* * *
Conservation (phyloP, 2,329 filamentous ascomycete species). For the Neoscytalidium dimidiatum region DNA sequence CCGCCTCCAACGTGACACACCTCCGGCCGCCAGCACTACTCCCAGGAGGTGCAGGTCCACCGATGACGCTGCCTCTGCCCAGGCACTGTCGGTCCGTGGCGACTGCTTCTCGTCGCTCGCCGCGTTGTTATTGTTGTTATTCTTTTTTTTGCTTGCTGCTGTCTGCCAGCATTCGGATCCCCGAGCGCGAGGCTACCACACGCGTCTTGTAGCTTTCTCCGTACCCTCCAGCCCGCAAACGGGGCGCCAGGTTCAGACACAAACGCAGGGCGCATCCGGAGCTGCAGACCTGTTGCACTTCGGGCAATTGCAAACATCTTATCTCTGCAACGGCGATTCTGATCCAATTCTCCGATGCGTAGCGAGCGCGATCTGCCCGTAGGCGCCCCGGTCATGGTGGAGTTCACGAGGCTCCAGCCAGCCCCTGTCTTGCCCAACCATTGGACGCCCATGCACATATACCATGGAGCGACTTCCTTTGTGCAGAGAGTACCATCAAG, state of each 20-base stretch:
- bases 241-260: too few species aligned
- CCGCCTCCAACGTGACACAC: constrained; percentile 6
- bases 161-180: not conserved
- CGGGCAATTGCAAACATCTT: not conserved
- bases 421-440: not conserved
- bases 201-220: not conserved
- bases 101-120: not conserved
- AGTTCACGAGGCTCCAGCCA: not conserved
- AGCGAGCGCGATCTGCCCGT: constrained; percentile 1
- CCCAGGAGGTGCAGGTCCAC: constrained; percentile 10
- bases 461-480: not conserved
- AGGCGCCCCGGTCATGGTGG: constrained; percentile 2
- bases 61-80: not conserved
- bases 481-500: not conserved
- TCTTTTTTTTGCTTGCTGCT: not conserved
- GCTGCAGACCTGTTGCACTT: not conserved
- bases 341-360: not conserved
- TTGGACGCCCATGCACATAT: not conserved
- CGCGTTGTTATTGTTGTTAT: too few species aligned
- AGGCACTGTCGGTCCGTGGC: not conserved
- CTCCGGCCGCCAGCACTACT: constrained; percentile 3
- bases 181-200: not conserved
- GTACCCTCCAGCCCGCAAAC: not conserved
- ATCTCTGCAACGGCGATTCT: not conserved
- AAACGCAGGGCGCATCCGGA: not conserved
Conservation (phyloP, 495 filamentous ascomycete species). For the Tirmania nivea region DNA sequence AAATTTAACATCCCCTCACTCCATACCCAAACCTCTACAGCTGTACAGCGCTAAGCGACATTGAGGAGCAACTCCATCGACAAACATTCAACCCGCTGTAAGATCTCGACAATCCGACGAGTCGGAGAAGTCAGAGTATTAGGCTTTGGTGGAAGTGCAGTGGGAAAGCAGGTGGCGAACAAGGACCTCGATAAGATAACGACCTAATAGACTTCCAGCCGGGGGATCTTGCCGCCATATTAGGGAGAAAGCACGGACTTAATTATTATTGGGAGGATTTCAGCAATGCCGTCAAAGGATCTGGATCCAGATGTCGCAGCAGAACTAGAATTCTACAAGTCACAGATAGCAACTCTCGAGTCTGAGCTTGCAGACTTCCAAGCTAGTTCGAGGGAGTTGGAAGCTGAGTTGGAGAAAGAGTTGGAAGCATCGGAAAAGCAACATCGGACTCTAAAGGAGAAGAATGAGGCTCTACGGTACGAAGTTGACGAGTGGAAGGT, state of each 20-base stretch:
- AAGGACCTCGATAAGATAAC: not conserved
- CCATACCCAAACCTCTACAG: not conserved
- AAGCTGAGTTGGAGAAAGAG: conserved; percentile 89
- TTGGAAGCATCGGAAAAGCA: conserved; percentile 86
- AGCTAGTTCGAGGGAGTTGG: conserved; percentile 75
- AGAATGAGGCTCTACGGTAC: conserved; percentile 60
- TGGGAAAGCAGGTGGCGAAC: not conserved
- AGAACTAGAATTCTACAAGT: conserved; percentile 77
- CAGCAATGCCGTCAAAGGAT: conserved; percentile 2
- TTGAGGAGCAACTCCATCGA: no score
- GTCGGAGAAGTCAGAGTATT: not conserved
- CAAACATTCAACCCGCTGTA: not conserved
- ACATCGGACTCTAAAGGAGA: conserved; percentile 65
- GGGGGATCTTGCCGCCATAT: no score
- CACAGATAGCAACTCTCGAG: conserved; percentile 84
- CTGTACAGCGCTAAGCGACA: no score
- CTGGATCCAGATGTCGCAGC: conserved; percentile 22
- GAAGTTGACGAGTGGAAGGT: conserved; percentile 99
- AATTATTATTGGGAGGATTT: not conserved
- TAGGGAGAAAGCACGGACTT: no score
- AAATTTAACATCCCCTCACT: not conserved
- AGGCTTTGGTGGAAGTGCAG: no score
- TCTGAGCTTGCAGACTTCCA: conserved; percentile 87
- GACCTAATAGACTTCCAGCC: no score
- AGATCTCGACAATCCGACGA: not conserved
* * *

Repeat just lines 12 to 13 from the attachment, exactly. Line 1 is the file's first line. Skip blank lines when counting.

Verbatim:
- bases 461-480: not conserved
- AGGCGCCCCGGTCATGGTGG: constrained; percentile 2